White v. Foulke

Filing 22

FINDINGS and RECOMMENDATIONS signed by Magistrate Judge Edmund F. Brennan on 12/15/16 RECOMMENDING that petitioner's application for a writ of habeas corpus be denied. Referred to Judge John A. Mendez; Objections to F&R due within 14 days. (Dillon, M)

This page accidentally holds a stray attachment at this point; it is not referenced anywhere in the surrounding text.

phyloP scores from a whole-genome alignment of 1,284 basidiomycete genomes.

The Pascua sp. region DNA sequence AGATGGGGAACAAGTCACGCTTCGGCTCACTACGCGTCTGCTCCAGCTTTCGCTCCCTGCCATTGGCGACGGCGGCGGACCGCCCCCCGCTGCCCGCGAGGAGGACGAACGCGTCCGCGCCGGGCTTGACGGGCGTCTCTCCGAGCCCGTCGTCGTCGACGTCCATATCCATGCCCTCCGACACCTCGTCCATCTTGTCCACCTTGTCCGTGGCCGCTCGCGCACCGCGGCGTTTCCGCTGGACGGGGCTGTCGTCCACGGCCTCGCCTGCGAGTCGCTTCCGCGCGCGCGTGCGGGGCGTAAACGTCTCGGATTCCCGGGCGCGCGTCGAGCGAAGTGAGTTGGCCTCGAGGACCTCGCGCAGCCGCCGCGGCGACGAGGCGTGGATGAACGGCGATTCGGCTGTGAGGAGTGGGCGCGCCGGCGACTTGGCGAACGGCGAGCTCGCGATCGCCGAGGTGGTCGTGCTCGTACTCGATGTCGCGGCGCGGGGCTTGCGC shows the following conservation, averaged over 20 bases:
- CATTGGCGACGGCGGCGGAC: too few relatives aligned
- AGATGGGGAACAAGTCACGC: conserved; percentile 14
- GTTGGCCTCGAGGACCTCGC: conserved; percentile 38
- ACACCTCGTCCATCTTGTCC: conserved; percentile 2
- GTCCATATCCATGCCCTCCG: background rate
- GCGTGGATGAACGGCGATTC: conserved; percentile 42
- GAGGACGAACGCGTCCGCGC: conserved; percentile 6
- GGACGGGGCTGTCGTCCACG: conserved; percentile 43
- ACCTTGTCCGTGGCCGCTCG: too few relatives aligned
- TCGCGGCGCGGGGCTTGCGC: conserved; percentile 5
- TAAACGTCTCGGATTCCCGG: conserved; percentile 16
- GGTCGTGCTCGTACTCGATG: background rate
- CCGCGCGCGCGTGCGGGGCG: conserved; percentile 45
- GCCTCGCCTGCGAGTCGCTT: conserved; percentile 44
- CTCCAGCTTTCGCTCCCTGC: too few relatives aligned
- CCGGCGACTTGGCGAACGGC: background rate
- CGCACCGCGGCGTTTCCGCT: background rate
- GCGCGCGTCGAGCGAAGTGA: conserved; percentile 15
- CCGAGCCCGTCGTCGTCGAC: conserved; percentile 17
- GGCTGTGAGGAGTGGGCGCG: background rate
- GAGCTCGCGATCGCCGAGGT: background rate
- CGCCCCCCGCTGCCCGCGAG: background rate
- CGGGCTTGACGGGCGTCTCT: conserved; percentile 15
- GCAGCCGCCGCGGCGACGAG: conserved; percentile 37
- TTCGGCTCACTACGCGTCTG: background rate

Download PDF